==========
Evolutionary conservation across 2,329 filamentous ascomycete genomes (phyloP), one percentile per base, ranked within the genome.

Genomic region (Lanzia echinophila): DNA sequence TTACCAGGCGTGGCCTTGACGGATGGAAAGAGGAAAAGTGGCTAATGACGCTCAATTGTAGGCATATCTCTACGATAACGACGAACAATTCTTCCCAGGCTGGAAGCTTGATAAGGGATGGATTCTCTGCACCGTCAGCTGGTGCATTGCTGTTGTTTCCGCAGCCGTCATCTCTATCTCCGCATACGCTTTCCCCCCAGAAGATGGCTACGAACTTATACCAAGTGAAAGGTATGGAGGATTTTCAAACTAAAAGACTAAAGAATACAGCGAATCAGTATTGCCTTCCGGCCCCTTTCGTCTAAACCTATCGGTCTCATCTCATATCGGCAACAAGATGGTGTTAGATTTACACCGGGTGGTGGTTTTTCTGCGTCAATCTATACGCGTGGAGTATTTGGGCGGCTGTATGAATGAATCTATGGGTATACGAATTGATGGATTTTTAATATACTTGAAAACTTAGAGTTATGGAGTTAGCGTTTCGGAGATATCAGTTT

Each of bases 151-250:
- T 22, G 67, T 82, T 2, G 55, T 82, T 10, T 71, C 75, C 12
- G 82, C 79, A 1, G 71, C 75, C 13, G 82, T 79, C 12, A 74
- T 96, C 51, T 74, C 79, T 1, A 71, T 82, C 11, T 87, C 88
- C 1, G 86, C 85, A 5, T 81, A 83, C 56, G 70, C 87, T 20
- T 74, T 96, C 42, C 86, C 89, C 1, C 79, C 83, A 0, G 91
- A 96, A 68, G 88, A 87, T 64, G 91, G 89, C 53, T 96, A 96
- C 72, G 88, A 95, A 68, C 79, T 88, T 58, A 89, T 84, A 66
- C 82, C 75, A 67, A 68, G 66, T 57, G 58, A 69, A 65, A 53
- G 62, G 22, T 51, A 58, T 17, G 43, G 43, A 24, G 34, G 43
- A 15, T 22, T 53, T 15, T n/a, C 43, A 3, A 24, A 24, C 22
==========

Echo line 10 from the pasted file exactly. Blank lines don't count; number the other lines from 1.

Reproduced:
- C 72, G 88, A 95, A 68, C 79, T 88, T 58, A 89, T 84, A 66